“With all the attention over the last few days focused on the Port and shipments of fracking materials, workshops focused entirely on the sea level rise planning effort did not seem timely. Climate change and sea level rise are related, of course, but the sea level rise planning effort is focused on how to deal specifically with rising seas, rather than how to prevent or minimize climate change. It is important that our elected officials and community members lend their attention fully to the topic of sea level rise at the workshops, and this week, their attention is elsewhere. The workshops will be rescheduled, tentatively in January,” said Lisa Dennis-Perez, director of environmental planning and communications.

Little Hollywood writes extensively about Port of Olympia issues. For more information and photos about Wednesday morning’s raid on the rail blockade, ceramic proppants, Rainbow Ceramics, sea level rise in downtown Olympia, and more, go to https://janineslittlehollywood.blogspot.com and type key words into the search engine. 

Wednesday, November 29, 2017

Olympia Port Rail Blockade Over


 Above: The rail blockade in downtown Olympia was raided by a multi-jurisdictional law enforcement action in the early morning hours on Wednesday. Initial reports indicate that there were no arrests or injuries.

By Janine Gates
Little Hollywood

There were reportedly no arrests or injuries in an early morning multi-jurisdictional law enforcement action against activists blocking the railroad in downtown Olympia on Wednesday. 

The blockade began November 17 in response to the Port of Olympia's involvement in the acceptance of ceramic proppants and transfer of cargo to trains bound for North Dakota. Ceramic proppants are used in the process of hydraulic fracking for gas and oil extraction.

The raid was carried out by Union Pacific railroad police, Washington State Patrol, Thurston County Sheriff’s Department, and Olympia Police Department.

Above: The Thurston County Sheriff's Department assisted in breaking up the encampment on the railroad tracks and remained on site hours later. Thurston County's Tactical Response Vehicle weighs 50,000 pounds. Thurston County procured the vehicle through the nation's military surplus program. It was used in Afghanistan and has been used in Thurston County during several incidents.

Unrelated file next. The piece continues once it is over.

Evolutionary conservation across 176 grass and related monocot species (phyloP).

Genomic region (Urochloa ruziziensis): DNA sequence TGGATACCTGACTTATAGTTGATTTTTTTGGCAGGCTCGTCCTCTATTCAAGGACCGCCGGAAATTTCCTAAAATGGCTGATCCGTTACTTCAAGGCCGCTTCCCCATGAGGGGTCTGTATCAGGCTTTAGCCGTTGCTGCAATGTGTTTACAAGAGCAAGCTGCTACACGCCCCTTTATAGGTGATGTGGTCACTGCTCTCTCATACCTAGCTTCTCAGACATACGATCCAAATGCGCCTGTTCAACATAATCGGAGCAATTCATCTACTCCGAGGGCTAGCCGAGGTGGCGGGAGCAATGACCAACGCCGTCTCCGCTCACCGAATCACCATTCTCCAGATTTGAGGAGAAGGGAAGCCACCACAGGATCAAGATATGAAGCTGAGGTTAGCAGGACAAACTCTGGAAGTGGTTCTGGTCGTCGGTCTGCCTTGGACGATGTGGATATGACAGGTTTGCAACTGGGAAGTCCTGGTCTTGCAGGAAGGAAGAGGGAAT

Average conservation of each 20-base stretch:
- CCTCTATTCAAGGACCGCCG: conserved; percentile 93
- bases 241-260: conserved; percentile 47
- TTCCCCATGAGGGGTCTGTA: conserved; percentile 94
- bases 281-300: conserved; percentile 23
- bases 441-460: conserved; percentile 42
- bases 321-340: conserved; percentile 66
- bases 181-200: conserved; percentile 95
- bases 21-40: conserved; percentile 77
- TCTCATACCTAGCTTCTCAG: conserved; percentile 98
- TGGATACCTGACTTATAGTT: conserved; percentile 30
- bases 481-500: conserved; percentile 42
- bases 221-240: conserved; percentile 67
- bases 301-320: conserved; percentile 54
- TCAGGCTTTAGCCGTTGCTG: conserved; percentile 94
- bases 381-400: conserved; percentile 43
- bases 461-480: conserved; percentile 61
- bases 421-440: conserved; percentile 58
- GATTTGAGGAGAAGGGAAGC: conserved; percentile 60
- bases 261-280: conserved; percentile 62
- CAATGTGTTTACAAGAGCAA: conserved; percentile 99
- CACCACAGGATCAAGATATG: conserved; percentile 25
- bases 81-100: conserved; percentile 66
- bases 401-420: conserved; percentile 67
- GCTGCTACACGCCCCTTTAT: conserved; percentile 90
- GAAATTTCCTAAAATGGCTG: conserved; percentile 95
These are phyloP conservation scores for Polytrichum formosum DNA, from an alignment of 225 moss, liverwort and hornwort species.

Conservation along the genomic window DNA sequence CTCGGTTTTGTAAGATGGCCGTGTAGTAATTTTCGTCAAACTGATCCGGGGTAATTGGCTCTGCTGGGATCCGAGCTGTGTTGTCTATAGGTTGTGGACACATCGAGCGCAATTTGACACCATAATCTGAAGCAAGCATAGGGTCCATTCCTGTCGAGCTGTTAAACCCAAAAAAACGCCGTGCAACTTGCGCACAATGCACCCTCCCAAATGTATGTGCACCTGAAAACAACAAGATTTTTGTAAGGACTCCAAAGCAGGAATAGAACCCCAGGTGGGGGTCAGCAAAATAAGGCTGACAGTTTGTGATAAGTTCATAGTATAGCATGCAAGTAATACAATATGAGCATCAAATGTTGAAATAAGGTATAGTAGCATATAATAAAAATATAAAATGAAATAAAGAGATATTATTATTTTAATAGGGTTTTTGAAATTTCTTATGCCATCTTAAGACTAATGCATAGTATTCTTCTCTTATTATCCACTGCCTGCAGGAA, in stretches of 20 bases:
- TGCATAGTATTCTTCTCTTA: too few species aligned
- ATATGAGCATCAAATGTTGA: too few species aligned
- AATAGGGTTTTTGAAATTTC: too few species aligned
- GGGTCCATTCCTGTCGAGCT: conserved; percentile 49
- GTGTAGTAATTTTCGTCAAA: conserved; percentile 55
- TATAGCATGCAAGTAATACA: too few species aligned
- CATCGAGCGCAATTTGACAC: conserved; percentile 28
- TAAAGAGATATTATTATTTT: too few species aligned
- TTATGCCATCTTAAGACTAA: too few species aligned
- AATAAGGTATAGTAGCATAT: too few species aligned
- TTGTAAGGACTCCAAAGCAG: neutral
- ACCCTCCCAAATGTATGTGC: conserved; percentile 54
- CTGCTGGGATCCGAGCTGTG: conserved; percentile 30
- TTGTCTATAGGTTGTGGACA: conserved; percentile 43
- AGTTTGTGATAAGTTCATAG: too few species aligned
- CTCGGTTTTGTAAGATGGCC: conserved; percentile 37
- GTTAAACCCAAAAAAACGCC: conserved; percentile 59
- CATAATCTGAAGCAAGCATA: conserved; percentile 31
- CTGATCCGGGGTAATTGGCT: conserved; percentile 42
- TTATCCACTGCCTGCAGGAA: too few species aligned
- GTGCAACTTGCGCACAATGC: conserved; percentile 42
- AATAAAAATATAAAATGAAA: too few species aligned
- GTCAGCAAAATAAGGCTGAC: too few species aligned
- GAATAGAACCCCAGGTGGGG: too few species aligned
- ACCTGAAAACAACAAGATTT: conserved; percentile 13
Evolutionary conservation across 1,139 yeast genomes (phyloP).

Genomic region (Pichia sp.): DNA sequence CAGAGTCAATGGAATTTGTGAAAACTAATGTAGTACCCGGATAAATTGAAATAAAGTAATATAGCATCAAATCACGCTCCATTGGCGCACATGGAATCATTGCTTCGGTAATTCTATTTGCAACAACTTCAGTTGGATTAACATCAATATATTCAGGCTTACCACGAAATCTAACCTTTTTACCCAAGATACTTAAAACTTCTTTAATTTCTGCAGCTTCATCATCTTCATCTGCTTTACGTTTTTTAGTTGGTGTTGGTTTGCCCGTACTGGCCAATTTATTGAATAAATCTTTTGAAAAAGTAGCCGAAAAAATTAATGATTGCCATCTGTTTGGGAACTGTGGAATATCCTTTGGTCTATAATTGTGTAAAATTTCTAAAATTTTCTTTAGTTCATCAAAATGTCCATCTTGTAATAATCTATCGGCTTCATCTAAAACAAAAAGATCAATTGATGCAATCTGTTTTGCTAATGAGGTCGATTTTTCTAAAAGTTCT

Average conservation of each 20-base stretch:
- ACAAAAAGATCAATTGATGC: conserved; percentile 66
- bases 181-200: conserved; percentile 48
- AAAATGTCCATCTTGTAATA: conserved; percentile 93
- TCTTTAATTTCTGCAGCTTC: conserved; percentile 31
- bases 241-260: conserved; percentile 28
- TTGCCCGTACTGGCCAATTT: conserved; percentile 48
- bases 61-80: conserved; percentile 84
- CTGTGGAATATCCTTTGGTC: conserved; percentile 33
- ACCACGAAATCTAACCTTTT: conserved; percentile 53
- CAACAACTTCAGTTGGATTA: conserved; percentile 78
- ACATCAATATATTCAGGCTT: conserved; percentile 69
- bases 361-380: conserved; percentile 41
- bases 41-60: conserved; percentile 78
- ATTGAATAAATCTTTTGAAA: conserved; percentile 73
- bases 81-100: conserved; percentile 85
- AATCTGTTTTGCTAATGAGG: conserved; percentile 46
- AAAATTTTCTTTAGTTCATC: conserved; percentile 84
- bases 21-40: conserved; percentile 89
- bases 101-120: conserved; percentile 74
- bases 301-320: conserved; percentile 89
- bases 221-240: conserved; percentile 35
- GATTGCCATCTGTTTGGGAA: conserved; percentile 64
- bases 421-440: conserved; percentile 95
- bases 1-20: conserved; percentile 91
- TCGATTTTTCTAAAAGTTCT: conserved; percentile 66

“We’re feeling very strong and satisfied,” said Shelly Robbins, a member of the jail support team for Olympia Stand. Robbins said the police didn’t set up their police line right and had a baton pressed against her back as the police moved people forward too quickly. 

There is a 5:30 p.m. meeting on Wednesday at the LOTT Cleanwater Alliance, 500 Adams St. NE, Olympia, with the City of Olympia, the Port of Olympia and the Indigenous Caucus for Olympia Stand.  

There will also be a 4:30 p.m. gathering at LOTT in support of the Indigenous Caucus before members enter the meeting.


Little Hollywood has written extensively about the Port of Olympia and this blockade. For more information and photos, go to https://janineslittlehollywood.blogspot.com and type key words into the search engine.

Tuesday, November 28, 2017

Native Voices Address Olympia Port Commissioners


Above: Earth-Feather Sovereign of the Colville Confederated Tribes and Okanagan from British Columbia addresses Port of Olympia commissioners on Monday night.

-Activists, Sheriff John Snaza also speak at port meeting
-2018 Budget Passes, Taxes Raised
-Rail Blockade Continues

By Janine Gates
Little Hollywood

Due to the continued direct action rail blockade by activists in downtown Olympia, Port of Olympia commissioners provided community members an extra half hour of time to speak at its Monday night meeting.

A standing room only crowd of about 65 people packed the port’s meeting room.

Several speakers were activists involved with blockading the railroad tracks in downtown Olympia. Other speakers included Native community members, Thurston County Sheriff John Snaza, who was not in uniform, longshore workers, and community members supportive of the blockade.

The four hour meeting also included a vote to increase taxes to support the 2018 budget and the purchase of two new log loaders. Commissioner E.J. Zita voted no on the budget, suggesting other ways to raise needed funds.